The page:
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French history myths: The French army still sends messages by carrier pigeon

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French history myths: The French army still sends messages by carrier pigeon
The French army still has a carrier pigeon unit. Photo by Kenzo TRIBOUILLARD / AFP

Pigeons saved many lives during two world wars, but did you know they are still a vital part of the French military today?

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Myth: The French army still uses carrier pigeons to send messages, for reasons of security.

It's a myth that the French army still relies on carrier pigeons instead of more modern methods of communication - but pigeons remain to this day an official part of the French military.

French carrier pigeons helped the allies greatly during both of the World Wars and during the Franco-Prussian War in the 19th century, when pigeons were used to carry mail from a besieged Paris to the unoccupied parts of the country.

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During World War I a pigeon named Cher Ami saved an encircled American battalion that was being accidentally fired on by the Allies.

As Cher Ami tried to deliver his vital message, the German military spotted him and opened fire. The bird was shot down, but managed to take flight again. Travelling 40km in just 25 minutes, Cher Ami helped save 194 lives even though he lost a leg and was blinded in one eye in the process.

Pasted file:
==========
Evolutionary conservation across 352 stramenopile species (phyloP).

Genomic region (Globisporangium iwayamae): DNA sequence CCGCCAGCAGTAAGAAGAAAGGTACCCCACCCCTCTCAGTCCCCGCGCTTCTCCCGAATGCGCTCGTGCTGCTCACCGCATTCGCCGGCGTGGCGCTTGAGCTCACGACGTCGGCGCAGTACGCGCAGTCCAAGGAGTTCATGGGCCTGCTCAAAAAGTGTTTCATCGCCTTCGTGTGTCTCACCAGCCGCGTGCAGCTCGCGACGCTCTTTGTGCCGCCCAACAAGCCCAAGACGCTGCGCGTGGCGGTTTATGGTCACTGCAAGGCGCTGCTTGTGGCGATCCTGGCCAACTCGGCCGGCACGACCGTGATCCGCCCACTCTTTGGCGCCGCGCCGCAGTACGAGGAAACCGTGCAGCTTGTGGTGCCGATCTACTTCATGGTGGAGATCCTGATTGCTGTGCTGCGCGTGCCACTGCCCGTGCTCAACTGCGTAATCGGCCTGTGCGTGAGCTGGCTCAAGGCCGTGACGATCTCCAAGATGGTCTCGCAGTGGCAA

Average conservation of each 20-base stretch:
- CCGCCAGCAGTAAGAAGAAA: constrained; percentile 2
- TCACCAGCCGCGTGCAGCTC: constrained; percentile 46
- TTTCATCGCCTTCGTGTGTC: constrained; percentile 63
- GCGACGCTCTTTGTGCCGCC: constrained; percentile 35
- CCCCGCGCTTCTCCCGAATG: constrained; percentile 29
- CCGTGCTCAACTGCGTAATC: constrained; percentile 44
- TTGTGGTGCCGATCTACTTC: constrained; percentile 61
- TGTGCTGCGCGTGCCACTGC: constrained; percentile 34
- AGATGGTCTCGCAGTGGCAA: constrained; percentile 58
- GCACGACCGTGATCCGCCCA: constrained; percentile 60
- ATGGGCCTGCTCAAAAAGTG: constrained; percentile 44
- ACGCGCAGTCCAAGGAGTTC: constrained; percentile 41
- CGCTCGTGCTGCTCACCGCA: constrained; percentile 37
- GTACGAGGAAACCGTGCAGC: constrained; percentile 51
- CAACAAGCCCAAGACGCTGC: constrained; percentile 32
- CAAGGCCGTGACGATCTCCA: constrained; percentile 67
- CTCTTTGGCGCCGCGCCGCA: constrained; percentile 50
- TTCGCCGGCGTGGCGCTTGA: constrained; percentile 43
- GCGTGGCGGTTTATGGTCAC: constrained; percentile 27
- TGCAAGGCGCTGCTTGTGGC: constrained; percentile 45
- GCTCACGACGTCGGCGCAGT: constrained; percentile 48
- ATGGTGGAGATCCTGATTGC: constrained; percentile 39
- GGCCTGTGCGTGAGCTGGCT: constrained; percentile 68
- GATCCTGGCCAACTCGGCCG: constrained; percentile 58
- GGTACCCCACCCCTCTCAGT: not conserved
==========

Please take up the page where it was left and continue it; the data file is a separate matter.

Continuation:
The heroic pigeon received the French Croix de Guerre award and his body is now on display in Washington DC, at the Smithsonian Museum of American History under the exhibit the "Price of Freedom: Americans at War." 

Cher Ami was part of the US Army's pigeon corps (although he was hatched in the UK) but the French army counted at least 15,000 trained carrier pigeons at the start of the war, using them to communicate between Paris and the eastern front.

Pigeons were still used during World War II, but although communications technology has moved on a bit since then, the French pigeon corps remains.

The French Defence Ministry still has a special carrier pigeon unit - one troop of pigeons lives not far outside of Paris, in a 19th-century fortress in Surenes.

120 carrier pigeons - some of whom are the descendants of war heroes like Cher Ami, live and train there. Their role? To step in (or fly in, rather) if telecommunications in France are ever knocked out. 

France is not the only country to continue to recognise pigeons' potential: the Chinese military also reportedly has trained several thousand carrier pigeons as well. 

Pigeons' ability to navigate remains a mystery - some theories exist, such as following certain scents, learning roads and landmarks, and even sensing the electromagnetic field. So far, no single theory has been outright proven.

That being said, France remains one of the few countries to continue to recognise these birds' strategic capabilities.

This article is part of our August series looking at popular myths and misconceptions about French history.

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